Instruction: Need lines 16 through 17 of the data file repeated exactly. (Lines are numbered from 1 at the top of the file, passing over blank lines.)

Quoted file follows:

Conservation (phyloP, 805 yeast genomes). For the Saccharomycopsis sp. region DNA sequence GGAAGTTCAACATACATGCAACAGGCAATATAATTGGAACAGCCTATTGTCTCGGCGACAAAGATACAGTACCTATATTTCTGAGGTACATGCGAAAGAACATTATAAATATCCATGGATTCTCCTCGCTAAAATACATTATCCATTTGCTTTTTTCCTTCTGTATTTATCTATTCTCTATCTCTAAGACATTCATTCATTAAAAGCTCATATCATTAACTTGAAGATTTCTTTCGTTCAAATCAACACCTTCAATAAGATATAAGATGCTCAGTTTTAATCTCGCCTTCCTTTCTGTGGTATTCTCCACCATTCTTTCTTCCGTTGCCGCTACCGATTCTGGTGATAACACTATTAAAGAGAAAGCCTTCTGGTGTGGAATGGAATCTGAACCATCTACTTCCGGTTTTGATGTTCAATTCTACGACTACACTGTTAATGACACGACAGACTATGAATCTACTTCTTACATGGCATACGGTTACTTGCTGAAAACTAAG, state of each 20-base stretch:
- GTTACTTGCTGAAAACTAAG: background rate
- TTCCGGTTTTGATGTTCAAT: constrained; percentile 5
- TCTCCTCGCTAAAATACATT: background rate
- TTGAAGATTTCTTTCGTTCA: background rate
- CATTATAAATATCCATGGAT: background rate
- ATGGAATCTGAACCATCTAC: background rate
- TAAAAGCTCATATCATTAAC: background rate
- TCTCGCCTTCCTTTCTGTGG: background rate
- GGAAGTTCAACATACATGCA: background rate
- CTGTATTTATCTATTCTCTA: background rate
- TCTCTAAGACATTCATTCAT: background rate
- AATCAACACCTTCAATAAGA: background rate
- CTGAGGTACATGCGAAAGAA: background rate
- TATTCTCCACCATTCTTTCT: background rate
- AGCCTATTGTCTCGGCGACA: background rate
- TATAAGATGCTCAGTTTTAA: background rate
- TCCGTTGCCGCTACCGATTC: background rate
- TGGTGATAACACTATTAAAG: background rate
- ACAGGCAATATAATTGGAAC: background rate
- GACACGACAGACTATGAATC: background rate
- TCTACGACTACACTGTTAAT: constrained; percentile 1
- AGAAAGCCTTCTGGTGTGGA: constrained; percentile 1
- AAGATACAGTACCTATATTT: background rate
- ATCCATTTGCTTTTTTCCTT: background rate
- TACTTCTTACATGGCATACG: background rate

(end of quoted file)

- AGCCTATTGTCTCGGCGACA: background rate
- TATAAGATGCTCAGTTTTAA: background rate